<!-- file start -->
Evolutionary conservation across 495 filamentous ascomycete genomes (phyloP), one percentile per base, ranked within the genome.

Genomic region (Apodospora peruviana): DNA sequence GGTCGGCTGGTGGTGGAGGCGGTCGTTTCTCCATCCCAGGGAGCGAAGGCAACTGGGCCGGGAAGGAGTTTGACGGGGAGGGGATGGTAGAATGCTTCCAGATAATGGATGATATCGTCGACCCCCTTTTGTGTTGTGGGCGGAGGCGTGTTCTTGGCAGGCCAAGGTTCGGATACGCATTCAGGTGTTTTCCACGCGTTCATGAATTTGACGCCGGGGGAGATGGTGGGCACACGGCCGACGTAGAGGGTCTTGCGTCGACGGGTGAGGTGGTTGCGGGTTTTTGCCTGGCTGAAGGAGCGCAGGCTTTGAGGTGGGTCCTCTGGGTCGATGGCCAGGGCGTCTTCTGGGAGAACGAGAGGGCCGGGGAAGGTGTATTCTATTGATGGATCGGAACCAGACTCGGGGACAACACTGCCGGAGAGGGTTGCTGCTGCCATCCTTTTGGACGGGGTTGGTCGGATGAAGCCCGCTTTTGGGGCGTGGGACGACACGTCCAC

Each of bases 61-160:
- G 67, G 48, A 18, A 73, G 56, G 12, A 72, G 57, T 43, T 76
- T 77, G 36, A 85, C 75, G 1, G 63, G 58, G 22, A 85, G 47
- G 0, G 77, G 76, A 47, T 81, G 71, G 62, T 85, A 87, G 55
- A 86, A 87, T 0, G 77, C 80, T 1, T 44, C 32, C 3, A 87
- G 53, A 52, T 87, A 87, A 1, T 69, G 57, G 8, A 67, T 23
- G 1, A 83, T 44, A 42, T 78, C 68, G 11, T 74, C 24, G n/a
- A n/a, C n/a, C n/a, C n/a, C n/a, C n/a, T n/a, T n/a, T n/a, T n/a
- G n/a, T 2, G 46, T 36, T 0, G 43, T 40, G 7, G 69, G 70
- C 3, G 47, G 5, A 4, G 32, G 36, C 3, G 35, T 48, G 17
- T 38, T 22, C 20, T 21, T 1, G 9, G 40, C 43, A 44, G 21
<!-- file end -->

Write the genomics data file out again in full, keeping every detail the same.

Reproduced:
Evolutionary conservation across 495 filamentous ascomycete genomes (phyloP), one percentile per base, ranked within the genome.

Genomic region (Apodospora peruviana): DNA sequence GGTCGGCTGGTGGTGGAGGCGGTCGTTTCTCCATCCCAGGGAGCGAAGGCAACTGGGCCGGGAAGGAGTTTGACGGGGAGGGGATGGTAGAATGCTTCCAGATAATGGATGATATCGTCGACCCCCTTTTGTGTTGTGGGCGGAGGCGTGTTCTTGGCAGGCCAAGGTTCGGATACGCATTCAGGTGTTTTCCACGCGTTCATGAATTTGACGCCGGGGGAGATGGTGGGCACACGGCCGACGTAGAGGGTCTTGCGTCGACGGGTGAGGTGGTTGCGGGTTTTTGCCTGGCTGAAGGAGCGCAGGCTTTGAGGTGGGTCCTCTGGGTCGATGGCCAGGGCGTCTTCTGGGAGAACGAGAGGGCCGGGGAAGGTGTATTCTATTGATGGATCGGAACCAGACTCGGGGACAACACTGCCGGAGAGGGTTGCTGCTGCCATCCTTTTGGACGGGGTTGGTCGGATGAAGCCCGCTTTTGGGGCGTGGGACGACACGTCCAC

Each of bases 61-160:
- G 67, G 48, A 18, A 73, G 56, G 12, A 72, G 57, T 43, T 76
- T 77, G 36, A 85, C 75, G 1, G 63, G 58, G 22, A 85, G 47
- G 0, G 77, G 76, A 47, T 81, G 71, G 62, T 85, A 87, G 55
- A 86, A 87, T 0, G 77, C 80, T 1, T 44, C 32, C 3, A 87
- G 53, A 52, T 87, A 87, A 1, T 69, G 57, G 8, A 67, T 23
- G 1, A 83, T 44, A 42, T 78, C 68, G 11, T 74, C 24, G n/a
- A n/a, C n/a, C n/a, C n/a, C n/a, C n/a, T n/a, T n/a, T n/a, T n/a
- G n/a, T 2, G 46, T 36, T 0, G 43, T 40, G 7, G 69, G 70
- C 3, G 47, G 5, A 4, G 32, G 36, C 3, G 35, T 48, G 17
- T 38, T 22, C 20, T 21, T 1, G 9, G 40, C 43, A 44, G 21